Adventures Outside AWP: Exploring Stumptown Beyond the Convention Center, By Sophia Patane
The Association of Writers & Writing Programs (AWP)’s annual Conference & Bookfair is the largest literary conference in North America and one of the biggest events on the calendar for writers, publishers, editors, teachers, and students. It’s a feast of panels, book browsing, networking, readings, offsite events, and catching up with the workings of the literary world, but booking a full schedule each day at AWP can be overwhelming. Feeling slightly engulfed in the hubbub is to be expected, but if enthusiasm is fading to nerves and exhaustion, it’s time to get outside the convention center and out into the city.
After almost five years of attending AWP, I’ve resolved to make time for exploring the city as part of the conference experience next week. Having spent time in Portland over the past two years, I know I’m missing something special if I stay within the halls and walls––so for those who haven’t been to the City of Roses before, here are some easy ideas to get you out and about without needing to create another kind of conference schedule. Most locations are also accessible through the MAX light rail, streetcar, or bus systems.
NOURISHMENT FOR BODY AND SPIRIT
Portland is known for its coffee, and Stumptown Coffee is one of the classic roasters with multiple shops in Portland. The atmosphere in the Stark Street location is relaxing and chill, with the Ace Hotel’s lobby open for lounge-style seating. It’s also across the street from Living Room Theaters (341 SW Tenth Avenue), which offers coffee, wine, beer, popcorn, candy, and a mouth-watering menu for enjoyment in the café/lounge or from your seat during a movie. (I recommend the ‘Dial M for Mushrooms Melt’ with a side salad.) The food is great, the seats are comfy, and it’s a wonderful haven from the hectic nature of AWP.
If you are looking for donuts, Coco Donuts and Coffee’s Downtown location (814 SW 6th Avenue) offers a feast of sugary treats that woo the taste buds from the first bite. You can’t go wrong with any selection, but the lavender-glazed donut is the kind of treat you’ll remember with a smile for a long time. Be warned, though––donuts sell out quickly, so a morning visit is preferable.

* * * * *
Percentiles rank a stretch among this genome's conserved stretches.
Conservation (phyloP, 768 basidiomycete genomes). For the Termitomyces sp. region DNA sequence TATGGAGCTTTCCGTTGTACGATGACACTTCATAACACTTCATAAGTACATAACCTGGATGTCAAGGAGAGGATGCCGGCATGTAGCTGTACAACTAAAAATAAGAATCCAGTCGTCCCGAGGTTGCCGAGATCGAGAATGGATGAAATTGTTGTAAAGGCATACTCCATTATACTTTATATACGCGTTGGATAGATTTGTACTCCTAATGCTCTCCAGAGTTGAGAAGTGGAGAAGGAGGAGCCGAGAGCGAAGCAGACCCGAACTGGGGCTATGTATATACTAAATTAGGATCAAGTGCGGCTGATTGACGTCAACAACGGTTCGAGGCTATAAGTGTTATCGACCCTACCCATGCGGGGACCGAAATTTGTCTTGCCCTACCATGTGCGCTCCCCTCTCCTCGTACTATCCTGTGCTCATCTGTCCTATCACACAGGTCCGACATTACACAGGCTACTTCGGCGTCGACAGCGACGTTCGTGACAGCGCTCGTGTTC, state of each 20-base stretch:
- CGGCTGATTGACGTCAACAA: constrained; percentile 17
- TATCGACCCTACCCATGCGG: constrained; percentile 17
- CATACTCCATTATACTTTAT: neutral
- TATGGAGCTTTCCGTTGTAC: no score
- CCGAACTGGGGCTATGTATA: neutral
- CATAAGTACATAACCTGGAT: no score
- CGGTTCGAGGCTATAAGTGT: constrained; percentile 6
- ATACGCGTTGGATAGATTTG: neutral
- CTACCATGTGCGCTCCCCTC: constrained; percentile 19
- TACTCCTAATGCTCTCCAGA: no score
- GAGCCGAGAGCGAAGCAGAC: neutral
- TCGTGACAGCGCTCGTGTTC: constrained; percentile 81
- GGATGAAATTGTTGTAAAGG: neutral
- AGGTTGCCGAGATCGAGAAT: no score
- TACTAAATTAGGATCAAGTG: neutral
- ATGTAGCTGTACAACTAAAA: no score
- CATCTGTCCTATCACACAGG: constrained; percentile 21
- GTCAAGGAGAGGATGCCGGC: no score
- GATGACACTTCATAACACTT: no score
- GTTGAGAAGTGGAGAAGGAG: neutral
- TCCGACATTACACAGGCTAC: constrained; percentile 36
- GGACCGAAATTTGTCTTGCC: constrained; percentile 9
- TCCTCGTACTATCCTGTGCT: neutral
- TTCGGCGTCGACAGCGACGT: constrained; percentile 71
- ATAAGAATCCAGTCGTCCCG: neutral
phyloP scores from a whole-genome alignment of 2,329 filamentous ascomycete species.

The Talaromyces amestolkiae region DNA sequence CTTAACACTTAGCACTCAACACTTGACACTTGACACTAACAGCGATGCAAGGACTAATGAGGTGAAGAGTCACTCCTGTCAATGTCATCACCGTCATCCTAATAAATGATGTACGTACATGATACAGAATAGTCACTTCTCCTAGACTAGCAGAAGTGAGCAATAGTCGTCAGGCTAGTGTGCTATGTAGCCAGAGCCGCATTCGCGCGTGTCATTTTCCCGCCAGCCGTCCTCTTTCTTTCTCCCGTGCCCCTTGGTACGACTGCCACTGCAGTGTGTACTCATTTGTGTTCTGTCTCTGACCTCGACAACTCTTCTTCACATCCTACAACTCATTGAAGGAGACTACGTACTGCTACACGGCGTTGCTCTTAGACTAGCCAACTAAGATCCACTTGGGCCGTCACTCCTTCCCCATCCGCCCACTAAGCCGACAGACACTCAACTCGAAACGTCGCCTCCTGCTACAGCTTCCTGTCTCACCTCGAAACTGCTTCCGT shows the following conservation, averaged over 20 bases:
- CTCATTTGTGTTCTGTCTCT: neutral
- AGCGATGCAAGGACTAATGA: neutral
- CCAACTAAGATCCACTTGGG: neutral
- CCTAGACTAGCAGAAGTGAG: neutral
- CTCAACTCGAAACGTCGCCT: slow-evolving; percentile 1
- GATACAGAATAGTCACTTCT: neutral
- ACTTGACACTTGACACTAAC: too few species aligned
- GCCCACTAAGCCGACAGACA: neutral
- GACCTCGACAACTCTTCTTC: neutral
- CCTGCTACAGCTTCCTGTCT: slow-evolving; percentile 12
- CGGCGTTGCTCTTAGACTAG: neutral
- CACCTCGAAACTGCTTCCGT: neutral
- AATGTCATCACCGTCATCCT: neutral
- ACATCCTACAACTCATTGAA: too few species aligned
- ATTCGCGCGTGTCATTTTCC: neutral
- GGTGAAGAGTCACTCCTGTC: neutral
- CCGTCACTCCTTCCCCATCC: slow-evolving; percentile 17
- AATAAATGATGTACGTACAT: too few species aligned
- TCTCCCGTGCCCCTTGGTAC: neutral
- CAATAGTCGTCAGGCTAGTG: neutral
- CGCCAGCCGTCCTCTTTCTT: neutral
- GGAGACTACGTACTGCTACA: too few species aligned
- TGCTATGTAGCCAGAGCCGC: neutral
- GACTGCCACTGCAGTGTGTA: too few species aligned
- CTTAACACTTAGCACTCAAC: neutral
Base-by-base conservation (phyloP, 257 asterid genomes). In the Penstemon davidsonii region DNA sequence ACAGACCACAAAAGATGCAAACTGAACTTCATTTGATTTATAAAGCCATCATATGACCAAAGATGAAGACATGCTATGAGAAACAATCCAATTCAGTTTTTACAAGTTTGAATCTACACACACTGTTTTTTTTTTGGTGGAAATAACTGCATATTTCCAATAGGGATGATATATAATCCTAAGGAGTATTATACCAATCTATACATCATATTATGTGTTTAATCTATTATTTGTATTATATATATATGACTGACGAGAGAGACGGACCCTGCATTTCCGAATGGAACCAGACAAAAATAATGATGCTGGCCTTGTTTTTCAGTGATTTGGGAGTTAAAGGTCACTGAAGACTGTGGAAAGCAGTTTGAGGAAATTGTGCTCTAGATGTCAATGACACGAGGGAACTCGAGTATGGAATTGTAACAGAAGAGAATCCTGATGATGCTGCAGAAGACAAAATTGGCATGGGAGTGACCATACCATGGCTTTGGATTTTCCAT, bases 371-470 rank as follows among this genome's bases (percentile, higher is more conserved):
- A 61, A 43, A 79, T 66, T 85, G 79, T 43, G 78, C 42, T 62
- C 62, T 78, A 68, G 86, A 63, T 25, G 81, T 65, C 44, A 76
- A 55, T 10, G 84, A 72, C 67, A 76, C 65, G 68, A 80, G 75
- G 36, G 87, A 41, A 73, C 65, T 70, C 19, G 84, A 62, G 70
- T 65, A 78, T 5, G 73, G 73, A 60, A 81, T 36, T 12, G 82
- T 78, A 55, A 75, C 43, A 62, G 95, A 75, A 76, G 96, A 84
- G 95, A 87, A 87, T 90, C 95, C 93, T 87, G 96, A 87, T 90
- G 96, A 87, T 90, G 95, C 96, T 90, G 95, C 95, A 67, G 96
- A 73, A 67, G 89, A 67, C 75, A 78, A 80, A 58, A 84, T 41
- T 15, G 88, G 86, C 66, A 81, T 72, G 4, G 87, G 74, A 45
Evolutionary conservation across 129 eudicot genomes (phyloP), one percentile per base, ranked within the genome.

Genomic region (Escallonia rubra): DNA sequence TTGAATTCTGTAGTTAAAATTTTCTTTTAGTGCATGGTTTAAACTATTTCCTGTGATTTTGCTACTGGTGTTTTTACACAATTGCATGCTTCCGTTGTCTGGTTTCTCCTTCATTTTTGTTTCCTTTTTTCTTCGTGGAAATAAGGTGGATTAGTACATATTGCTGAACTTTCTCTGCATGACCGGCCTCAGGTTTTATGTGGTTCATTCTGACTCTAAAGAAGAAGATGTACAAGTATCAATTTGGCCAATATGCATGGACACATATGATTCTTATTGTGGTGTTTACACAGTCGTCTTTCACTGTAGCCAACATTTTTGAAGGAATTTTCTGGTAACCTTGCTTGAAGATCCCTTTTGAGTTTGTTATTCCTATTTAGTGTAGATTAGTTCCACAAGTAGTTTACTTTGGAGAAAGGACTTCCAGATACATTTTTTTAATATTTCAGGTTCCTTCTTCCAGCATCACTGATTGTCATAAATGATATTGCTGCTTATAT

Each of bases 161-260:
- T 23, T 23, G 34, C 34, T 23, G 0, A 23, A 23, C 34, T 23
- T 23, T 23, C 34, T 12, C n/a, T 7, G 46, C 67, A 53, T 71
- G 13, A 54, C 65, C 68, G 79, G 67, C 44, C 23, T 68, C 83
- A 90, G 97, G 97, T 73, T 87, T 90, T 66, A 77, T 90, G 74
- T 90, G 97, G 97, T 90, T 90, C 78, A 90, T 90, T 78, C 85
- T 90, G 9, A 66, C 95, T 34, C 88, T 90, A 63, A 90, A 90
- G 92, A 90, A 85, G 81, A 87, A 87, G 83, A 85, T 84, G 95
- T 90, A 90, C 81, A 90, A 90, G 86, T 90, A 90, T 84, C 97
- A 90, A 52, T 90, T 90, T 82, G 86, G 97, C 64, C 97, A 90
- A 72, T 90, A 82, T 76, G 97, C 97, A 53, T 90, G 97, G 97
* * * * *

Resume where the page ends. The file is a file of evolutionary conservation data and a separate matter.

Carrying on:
I know, I know, AWP is all about books. Why go outside to see more? Well, Powell’s City of Books’s flagship store (1005 W Burnside St.) is a legend among bookstores and the city block of books is best appreciated from within.Yet it’s not the only one in the area the worth making the trek across the Willamette River to peruse. Floating World Comics (400 NW Couch St.) is both an impressive comic shop, book shop, small publisher, and zine haven. Local artists and writers often contribute their work directly to the store’s shelves, making the relatively small shop space a world apart. For a showcase of the creative and quirky spirit cherished in Portland, this is a must see spot close to the Oregon Convention Center.
For those who enjoy a good wander through museums, Portland does not disappoint. The Oregon Museum of Science and Industry (OMSI) (1945 SE Water Ave) has a number of exhibits, and currently features “The Science Behind Pixar.” OMSI is also home to the Kendall Planetarium and offers tours of the USS Blueback. The Oregon Maritime Museum (198 SW Naito Pkwy) is the closest museum to AWP’s venue, offering tours of Portland, the last operating sternwheel steam tug in the United States.
In addition, the Portland Art Museum (1219 SW Park Ave) has two big exhibits on display––Modern American Realism, offering highlights from the Smithsonian American Art Museum’s permanent Sara Roby Foundation Collection, and the map is not the territory, an inaugural exhibition featuring regional artists exploring place and boundaries. It is, in the words of the museum, “a generative conversation about our connections to the land, efforts toward decolonization, bringing indigenous values to the forefront, and a celebration of the region’s kinship.”
Portland’s nickname as the City of Roses comes in part from the International Rose Test Garden (400 SW Kingston Ave), the oldest official and continuously operated public rose test garden in the United States. The garden is home to over 10,000 rose bushes with over 650 varieties, but the real treat of the garden is the ability to walk along the bushes (for free) and admire the infinite range of colors and characteristics showcased with each rose. Take time to walk among the roses and admire the views of the city, before heading to the nearby Portland Japanese Garden (611 SW Kingston Ave).
The Japanese Garden is a place to go to with a generous stretch of hours and a spirit of pilgrimage, as the silence and peace of the gardens convey tranquility extending beyond natural beauty. Watching the koi fish in the Strolling Pond Garden, contemplating the swirling patterns in the Flat Garden and Sand and Stone Garden, and observing the twists of time in the bonsai trees on the Ellie M. Hill Bonsai Terrace will leave you feeling rejuvenated. By the time you depart the garden, you’ll be ready to return to the conference and take in the knowledge, ideas, and opportunities that will charge your work and writing long after those three days are done.
ASSISTANT MANAGING EDITOR
SOPHIA PATANE serves as the Assistant Managing Editor for Water~Stone Review and Runestone Literary Journal and is coming to the end of her time as a student in the Hamline MFA program. Her most recent creative accomplishment is finishing and defending her thesis manuscript, a collection of essays about national parks and the natural world. She lives in Woodbury, Minnesota with her husband and their two cats.